This is Go, pestering you again. We promise we’re nearly done. But, once more, we need your help.

Now, most of you will have been bombarded with our emails before. Remember the Cooling Towers at Meadowhall? Yeah you do. We wanted to turn them into Sheffield’s own Angels of the North. Super-scale public art. Many of you nominated them for Channel 4’s Big Art Project (, and up against competition from all over the country, thanks to you, we were the MOST NOMINATED SITE. Merci Beaucoup. We made it down to the last 30ish and they came up to have a poke around and a bit of a film. It all went well, but now it’s getting really exciting…..

Out of the thousands of sites nominated, we have now made the final final short short shortlist, from which 6 sites will be chosen to actually be turned into art. The towers will definitely be on the program, but we just need one last push to make it actually happen.

This is where you come in.

Channel 4 are coming up with a full film crew and the site selection team on Thursday 9th March. We need to get AS MANY PEOPLE AS POSSIBLE in one place on that afternoon to visibly show the support that this project has. We don’t know exactly where in Sheffield this will be yet. But if you email us back then we will mailout to you all the details as soon as we have them ourselves.

This is not something that “somebody else will do, so you don’t need to bother”. This means you. Please email us back and clear your diary for that afternoon. We are so close to making this happen. Time to pull out all the stops.

Your city needs you.

Get in touch with GO at go [dot] sheffield [at] gmail [dot] com


where do implicit associations come from?

The Implicit Association Test [1] is a sorting task which reveals something about our automatic, non-deliberate, associations [2].

The part of the test which betrays our automtic associations is a combination of two simpler sorting tasks. Both simple tasks involve sorting words and pictures into categories which are assigned to the left and right (by pressing the E and I keys, which are on the left and right of your keyboard). One task is to sort words (like ‘love’, or ‘failure’) into the categories ‘good’ and ‘bad’. The other task varies depending on what you want to detect automatic associations about. In the ‘race IAT’ the task is to sort pictures of the faces of white americans and the faces of black americans. The race IAT isn’t the only version, but it is the most (in)famous (you can also do the IAT on fat vs thin, arab-muslim vs non-arab-muslims, for different US presidents and in many other variations). The compound task involves sorting both words and pictures to the left and right where each side has two categories assigned to it – so ‘good’ and ‘black american’ on the left, and ‘bad’ and ‘white american’ on the right, for example.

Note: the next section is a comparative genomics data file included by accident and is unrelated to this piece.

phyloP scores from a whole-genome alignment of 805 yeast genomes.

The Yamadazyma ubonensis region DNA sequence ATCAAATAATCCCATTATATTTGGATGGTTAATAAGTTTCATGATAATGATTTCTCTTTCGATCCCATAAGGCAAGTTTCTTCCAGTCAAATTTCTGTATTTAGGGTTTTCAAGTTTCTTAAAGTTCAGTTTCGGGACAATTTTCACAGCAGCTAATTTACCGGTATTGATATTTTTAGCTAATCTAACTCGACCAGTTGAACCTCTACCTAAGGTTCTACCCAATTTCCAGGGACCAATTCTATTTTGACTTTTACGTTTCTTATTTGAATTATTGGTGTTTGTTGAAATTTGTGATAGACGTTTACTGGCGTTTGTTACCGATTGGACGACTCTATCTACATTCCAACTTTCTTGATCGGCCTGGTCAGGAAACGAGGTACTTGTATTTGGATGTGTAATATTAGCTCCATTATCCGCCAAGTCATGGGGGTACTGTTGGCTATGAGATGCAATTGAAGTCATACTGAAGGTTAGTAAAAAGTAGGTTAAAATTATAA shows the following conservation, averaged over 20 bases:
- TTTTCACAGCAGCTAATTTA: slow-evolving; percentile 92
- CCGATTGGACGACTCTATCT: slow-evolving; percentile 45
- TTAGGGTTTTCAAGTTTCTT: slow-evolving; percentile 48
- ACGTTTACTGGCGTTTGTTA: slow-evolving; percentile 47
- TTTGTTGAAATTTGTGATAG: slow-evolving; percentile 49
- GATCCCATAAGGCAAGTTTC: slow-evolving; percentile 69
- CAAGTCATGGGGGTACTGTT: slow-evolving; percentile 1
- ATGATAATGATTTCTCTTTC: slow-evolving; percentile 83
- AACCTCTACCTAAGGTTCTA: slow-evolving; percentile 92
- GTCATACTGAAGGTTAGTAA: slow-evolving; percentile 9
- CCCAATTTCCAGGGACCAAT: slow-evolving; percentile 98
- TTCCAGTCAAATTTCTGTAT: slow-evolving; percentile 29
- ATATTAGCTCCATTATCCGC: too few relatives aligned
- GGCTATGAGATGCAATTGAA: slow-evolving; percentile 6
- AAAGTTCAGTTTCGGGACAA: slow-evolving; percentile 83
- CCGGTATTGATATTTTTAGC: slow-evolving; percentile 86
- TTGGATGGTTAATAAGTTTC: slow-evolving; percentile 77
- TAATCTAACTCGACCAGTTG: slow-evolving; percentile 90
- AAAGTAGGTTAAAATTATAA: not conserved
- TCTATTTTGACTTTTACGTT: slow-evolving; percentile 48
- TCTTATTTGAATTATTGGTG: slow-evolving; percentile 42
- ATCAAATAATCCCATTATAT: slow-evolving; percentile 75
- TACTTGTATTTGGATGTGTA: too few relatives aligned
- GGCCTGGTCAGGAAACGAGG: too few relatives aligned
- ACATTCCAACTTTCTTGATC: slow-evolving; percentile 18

What the IAT test does is compare your times for sorting good words when the ‘good’ side is also the ‘white’ side to when the ‘good’ side is also the ‘black’ side (and vice versa for sorting bad words, and for sorting white and black faces to the good and bad sides). By doing these comparisons the test can detect any evaluation of ‘white’ or ‘black’ as positive or negative that is affecting your time to classify the words or faces to the correct side. So, for example, if you take significantly longer to sort good words to the ‘black’ side than you do to the ‘white’ side then the result is an automatic preference for ‘white americans’ over ‘black americans’ [3]

What the Racial IAT indicates is that most Americans have an automatic preference for whites over blacks. Two things are important about this. First it isn’t really clear what mechanisms lie behind the effects found in the test (‘Voodoo’ is one suggestion!), nor is it clear what they mean [4]. Second, the automatic preference shows up for most people, even in those who consciously express no race preferences and even in many black americans.